The Citizen Potawatomi Nation Department of Education unveiled a new program this spring designed to help CPN students fully embrace their Potawatomi heritage.
The first-ever Coming Into the Circle event took place at the South Reunion Hall on the CPN Festival Grounds. Organizers said they hoped the day’s events would encourage high school graduates to claim their Indigenous identity and help them feel they belong to a bigger community.
Department of Education staff Rachel Watson and Matt Higdon first developed the idea to increase student engagement, said Interim Director of Education Charles Lee.
“They realized that some students may not feel comfortable engaging with the Nation at events like (Family Reunion) Festival because it could be overwhelming or they’re at a different point in their journey connecting with their Tribal identity,” Lee said. “We decided, ‘Let’s have this kind of crash course or beginner course. They can come to the Nation and see what the space looks like and feels like.’ We just make it a welcoming space for folks who maybe have never visited Shawnee.”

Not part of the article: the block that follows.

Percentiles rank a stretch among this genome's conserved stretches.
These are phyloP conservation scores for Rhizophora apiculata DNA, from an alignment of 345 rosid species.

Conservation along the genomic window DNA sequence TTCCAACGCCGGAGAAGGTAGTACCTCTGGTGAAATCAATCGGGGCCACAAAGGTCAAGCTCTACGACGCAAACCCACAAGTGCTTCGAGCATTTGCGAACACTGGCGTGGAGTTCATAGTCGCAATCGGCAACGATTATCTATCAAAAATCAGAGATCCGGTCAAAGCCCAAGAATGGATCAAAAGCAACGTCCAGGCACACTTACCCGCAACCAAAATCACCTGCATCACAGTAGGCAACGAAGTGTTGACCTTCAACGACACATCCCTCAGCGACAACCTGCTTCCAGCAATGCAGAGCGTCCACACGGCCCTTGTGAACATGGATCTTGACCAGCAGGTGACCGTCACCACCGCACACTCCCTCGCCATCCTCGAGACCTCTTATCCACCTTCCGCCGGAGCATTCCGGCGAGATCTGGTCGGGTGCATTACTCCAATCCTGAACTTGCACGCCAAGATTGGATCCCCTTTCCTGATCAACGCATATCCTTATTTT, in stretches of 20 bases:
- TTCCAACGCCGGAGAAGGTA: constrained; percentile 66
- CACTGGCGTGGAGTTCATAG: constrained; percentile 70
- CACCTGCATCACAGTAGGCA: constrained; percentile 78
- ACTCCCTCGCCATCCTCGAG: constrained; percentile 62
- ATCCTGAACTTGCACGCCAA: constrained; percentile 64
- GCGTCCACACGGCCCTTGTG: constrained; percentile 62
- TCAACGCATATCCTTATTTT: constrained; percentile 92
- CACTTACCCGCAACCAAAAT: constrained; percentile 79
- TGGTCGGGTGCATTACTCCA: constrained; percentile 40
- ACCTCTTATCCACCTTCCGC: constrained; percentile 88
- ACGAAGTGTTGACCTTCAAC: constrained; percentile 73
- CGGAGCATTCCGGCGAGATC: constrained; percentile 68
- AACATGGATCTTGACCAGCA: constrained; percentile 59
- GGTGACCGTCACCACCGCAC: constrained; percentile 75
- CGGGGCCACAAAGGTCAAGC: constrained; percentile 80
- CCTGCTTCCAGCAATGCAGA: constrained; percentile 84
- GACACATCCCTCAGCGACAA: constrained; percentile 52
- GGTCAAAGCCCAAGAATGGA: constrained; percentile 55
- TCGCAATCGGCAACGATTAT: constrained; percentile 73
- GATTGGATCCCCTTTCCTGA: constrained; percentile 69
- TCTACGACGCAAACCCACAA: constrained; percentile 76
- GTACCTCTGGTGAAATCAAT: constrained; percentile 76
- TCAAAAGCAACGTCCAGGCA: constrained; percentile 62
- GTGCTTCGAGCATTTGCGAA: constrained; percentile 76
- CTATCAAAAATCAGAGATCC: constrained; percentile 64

The day began with a tour of the CPN Eagle Aviary to learn more about the spiritual importance of eagles within Potawatomi culture.
Parents then participated in a talking circle about concerns they have as their child prepares to start college. They also discussed the challenges of exploring their heritage. Students held a separate talking circle where they could discuss reconnecting to their culture and ask questions about starting college.
Department of Education staff shared their own personal journey of embracing their cultural identity and offered guidance on how the Nation can help students as they begin exploring their heritage.
“You’ll always have your Native values to rely on as you encounter challenges,” said Jamelle Payne, safe and stable families education counselor, Workforce Development & Social Services. “The Native community will sustain and uplift you.”